Particularly at airports, but certainly on a broader scale, racial profiling has been swiftly rehabilitated in the wake of the terrorist attacks. Commentators on the left and right, while wringing their hands, claim that the country has no choice but to place higher suspicion on those who “look” Arab or Muslim.

“There is an empirically responsible way of generating profiling. It has to be based on good intelligence collection and analytical capabilities,” says Richard Bloom, director of terrorism, intelligence, and security studies at Embry-Riddle Aeronautical University in Prescott, Arizona.

Michael Kinsley, a liberal commentator, perversely compares racial profiling to affirmative action – though they have opposite purposes. He asks, “Are we really supposed to ignore the one identifiable fact we know about them?” referring to means of locating terrorists – ignoring the obvious fact that Caucasian men weren’t profiled after the Oklahoma City bombing.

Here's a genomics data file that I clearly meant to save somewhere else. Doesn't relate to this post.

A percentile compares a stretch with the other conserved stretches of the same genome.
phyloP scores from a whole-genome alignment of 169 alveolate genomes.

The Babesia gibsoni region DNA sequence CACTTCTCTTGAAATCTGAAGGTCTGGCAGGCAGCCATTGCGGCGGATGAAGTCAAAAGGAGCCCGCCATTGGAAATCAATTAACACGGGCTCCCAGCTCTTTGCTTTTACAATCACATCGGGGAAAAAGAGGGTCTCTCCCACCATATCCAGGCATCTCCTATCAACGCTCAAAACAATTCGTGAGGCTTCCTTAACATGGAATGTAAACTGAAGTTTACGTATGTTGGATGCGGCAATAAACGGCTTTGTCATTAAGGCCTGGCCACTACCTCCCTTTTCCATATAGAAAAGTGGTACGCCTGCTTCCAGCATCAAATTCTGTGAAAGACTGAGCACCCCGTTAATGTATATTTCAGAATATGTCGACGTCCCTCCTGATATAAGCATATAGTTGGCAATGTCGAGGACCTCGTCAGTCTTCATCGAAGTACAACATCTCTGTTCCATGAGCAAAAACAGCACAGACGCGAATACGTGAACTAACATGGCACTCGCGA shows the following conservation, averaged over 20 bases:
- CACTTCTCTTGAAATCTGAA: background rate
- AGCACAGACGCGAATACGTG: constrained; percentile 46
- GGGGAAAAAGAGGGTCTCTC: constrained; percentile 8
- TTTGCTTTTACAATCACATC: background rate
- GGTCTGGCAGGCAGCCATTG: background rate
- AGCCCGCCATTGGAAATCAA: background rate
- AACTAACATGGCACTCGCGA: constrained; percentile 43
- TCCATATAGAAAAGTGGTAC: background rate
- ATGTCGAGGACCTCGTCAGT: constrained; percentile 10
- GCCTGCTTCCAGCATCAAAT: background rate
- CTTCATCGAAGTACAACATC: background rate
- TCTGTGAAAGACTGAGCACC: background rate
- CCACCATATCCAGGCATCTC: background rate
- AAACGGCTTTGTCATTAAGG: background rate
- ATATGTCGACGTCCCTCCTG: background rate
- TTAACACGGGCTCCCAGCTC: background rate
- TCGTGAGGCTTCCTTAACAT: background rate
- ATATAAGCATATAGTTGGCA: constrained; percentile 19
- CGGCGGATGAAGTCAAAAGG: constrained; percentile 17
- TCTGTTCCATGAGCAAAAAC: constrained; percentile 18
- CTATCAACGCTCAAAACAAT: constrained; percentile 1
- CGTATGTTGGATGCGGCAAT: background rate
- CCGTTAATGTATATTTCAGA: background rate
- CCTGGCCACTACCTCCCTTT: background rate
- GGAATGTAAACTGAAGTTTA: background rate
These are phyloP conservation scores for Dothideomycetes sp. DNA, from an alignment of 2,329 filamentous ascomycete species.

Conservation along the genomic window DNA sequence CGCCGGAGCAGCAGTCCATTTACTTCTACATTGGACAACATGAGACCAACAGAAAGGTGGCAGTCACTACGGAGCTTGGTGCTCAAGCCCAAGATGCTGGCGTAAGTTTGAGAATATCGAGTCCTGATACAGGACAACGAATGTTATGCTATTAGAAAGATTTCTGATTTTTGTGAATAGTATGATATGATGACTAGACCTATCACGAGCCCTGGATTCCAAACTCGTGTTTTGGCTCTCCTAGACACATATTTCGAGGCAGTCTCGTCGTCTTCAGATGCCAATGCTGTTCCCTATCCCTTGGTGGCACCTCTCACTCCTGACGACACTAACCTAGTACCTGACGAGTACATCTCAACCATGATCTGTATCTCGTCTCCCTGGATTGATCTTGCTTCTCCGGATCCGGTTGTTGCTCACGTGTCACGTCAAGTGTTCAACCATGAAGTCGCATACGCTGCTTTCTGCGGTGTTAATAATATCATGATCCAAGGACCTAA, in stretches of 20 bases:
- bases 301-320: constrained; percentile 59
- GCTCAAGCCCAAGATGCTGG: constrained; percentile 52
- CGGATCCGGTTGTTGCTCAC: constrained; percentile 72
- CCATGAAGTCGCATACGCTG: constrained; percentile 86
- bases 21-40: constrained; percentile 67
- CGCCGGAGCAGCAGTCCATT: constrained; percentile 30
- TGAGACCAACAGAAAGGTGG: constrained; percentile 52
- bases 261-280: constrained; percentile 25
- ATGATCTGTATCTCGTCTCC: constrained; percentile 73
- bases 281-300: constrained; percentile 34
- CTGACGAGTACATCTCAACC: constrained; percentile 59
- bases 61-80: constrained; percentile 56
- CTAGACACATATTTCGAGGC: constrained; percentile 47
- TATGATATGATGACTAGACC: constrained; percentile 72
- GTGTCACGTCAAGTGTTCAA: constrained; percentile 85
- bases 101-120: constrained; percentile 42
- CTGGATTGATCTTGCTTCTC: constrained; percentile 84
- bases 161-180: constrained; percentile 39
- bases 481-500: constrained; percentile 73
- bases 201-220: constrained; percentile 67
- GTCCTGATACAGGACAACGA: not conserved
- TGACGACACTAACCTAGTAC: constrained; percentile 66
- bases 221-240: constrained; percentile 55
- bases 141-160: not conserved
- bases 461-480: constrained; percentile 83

Peggy Noonan, former Reagan speechwriter, does these two one better. In a column in the Wall Street Journal titled Profiles encouraged: Under the circumstances, we must be wary of young Arab men, she writes of calling the FBI to report two “mideastern looking men” that she sees videotaping a building on the street. She eventually realizes that “we know the profile of the bad guys – young, male, and from the Arab Mideast,” and she “was relieved at the story of the plane passengers a few weeks ago who refused to board if some Mideastern looking guys were allowed to board.”

So when George Bush throws a couple of lines about tolerance into his speeches and tells school kids that we shouldn’t discriminate – then rants that he wants Osama bin Laden “dead or alive” – it rings hollow.